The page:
PAUL STANLEY Explains Why KISS Doesn't 'Need' To Release New Studio Album
November 11, 2021
Paul Stanley says that there is no need for KISS to release a new studio album.
KISS hasn't issued a full-length disc of new music since 2012's "Monster", which sold 56,000 copies in the United States in its first week of release to land at position No. 3 on The Billboard 200 chart. The band's previous LP, "Sonic Boom", opened with 108,000 units back in October 2009 to enter the chart at No. 2. It was KISS's highest-charting LP ever.
Stanley, who recently released the debut album from his SOUL STATION project, was asked during a question-and-answer session on this year's Kiss Kruise if there are any plans for KISS to produce new music. He responded (as transcribed by BLABBERMOUTH.NET): "Why would we need a new KISS album? Any big classic band with a history, you go, 'Oh, put out a new album.' You know, if THE [ROLLING] STONES put out a new album, you go, 'Oh, that's great. Play 'Brown Sugar'.' … Yeah, maybe not now," apparently referencing the fact that THE ROLLING STONES recently retired one of their most popular songs due to lyrics that depict the horrors of slavery. "But the same is true for us. You can have great songs on the more recent albums, but people then go, 'Great. Play 'Love Gun'.'
"The reality is you really love the old songs, and nobody is going to embrace new material, no matter how good it is, like you do the past, because those songs are part — those are like snapshots from your past, and you're connected to them in a way new material never could be," he explained. We're happy going out and playing. That's where we live; that's our turf, is the stage."
Paul's latest comments echo those he made this past March when he told USA Today in an interview that he doesn't really see a "reason" for KISS to make any new music. "For the most part, when classic bands put out new albums, they're looked at and listened to and thrown away because they don't have the gravitas, they don't have the age that comes with something being a time capsule or being attached to a certain period of your life," he said. "I'm not alone in that. When you see any classic bands on TV or if there's a concert video, turn off the sound and I'll tell you every time they're playing a new song because the audience sits down.
"So it's odd to me that people always want you to do a new album, but then they go, 'That's great. Now play your hits.' So honestly, at this point, there isn't a real reward in it. There's much more of a reward in changing lanes — I'm still going forward. But in terms of recording more KISS material, I kind of go, 'Why?' I thought 'Modern Day Delilah' or 'Hell Or Hallelujah' were as good as anything I've written and as good as anything we recorded, but understandably, it's like new wine. It just hasn't aged. So I'd rather not try to roll a stone up the hill."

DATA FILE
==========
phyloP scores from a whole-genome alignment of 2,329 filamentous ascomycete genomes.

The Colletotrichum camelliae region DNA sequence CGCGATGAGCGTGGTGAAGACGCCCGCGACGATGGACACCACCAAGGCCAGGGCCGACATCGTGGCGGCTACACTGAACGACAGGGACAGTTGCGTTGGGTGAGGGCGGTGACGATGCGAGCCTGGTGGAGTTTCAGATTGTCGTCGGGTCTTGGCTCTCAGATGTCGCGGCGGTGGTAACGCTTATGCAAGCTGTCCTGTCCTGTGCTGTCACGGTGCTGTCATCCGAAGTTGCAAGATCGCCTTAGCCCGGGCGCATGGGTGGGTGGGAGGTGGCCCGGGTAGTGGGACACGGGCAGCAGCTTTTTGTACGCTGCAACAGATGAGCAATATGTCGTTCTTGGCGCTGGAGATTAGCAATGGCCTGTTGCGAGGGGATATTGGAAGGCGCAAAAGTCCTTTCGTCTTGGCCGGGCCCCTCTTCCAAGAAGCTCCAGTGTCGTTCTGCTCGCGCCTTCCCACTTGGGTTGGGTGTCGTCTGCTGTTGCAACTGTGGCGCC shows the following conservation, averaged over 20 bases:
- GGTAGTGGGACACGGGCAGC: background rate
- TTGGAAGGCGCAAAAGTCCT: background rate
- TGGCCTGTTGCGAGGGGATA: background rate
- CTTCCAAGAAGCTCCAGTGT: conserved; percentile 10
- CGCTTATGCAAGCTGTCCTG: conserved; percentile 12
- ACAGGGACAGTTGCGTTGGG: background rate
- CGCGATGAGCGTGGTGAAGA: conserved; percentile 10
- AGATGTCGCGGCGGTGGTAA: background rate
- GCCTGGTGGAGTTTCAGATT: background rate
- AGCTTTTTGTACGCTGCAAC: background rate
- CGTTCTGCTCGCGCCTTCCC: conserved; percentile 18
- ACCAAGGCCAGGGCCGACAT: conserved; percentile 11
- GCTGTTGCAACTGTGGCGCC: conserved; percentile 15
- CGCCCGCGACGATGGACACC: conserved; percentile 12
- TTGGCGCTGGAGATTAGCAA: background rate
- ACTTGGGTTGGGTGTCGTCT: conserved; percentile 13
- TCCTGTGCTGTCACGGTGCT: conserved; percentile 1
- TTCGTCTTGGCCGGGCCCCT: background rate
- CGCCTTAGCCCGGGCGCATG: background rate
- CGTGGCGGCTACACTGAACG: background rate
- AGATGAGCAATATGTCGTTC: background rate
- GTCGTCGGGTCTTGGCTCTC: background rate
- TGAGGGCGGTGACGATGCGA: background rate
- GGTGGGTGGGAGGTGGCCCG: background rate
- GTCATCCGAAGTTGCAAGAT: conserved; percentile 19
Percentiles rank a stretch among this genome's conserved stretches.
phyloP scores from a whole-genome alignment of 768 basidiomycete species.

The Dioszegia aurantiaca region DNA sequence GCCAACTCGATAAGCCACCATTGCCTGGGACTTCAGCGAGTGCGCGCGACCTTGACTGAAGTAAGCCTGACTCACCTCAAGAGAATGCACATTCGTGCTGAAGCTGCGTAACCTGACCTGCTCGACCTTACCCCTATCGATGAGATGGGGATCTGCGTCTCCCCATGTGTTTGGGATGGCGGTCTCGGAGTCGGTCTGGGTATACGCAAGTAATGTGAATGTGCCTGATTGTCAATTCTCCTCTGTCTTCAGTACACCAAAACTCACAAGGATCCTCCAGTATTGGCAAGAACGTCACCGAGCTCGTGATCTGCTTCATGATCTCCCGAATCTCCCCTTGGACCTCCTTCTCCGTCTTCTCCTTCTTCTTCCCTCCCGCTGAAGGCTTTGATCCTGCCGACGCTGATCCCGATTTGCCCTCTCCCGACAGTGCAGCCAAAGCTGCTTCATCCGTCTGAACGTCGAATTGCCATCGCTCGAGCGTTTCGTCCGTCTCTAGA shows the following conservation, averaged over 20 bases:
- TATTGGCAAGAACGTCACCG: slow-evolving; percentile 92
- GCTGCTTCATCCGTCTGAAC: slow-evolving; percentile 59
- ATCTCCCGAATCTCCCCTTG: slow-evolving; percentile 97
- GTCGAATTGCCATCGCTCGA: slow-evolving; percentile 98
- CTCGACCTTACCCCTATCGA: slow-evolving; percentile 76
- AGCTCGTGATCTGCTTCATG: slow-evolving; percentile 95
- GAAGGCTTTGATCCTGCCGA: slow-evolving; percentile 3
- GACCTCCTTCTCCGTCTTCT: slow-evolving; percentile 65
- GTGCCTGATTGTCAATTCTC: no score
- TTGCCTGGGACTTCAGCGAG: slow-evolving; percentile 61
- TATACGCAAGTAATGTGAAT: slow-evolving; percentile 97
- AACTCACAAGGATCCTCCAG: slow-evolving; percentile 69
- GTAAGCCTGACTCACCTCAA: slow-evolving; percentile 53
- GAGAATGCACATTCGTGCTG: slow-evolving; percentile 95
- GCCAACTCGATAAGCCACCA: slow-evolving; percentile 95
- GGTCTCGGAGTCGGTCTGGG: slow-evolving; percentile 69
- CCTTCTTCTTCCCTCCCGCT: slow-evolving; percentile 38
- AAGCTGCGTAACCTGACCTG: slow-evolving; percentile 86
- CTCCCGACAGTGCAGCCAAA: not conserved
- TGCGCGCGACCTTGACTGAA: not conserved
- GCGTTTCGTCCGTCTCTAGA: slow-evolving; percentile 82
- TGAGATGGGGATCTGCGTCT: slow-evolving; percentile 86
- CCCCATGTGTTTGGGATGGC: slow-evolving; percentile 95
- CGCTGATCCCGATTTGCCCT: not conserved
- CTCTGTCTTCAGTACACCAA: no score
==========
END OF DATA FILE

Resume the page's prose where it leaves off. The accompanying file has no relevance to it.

Paul had previously expressed uncertainty about the idea of making another KISS album in a number of other interviews, telling the "Loudwire Podcast": "If we're going to do an album, it would be because we want to do an album, not because of sales. I think we're living in a time, obviously, now where albums don't sell what they once did, so you either do it because it's a creative outlet and because it satisfies something in you, or not. If you're doing it purely for sales, then you're probably doing it for the wrong reason."
KISS bassist/vocalist Gene Simmons has agreed with his bandmate, saying in an interview that he was "not incentivized" to release another KISS disc unless there are some major changes in the way music is consumed. He said: "The idea that you work your ass off and then someone with freckles on their face decides they want to download your music and file share — that's not what I work for. How'd you like to be a plumber, come over somebody's house and work all day to fix their plumbing and then when it's time to get paid, they say, 'No, I just wanted to say thank you.' No."
KISS launched its farewell trek in January 2019 but was forced to put it on hold last year due to the COVID-19 pandemic.
"End Of The Road" was originally scheduled to conclude on July 17, 2021 in New York City but is now expected to last well into 2022 and possibly into early 2023.
KISS's current lineup consists of original members Stanley and Simmons, alongside later band additions, guitarist Tommy Thayer (since 2002) and drummer Eric Singer (on and off since 1991).
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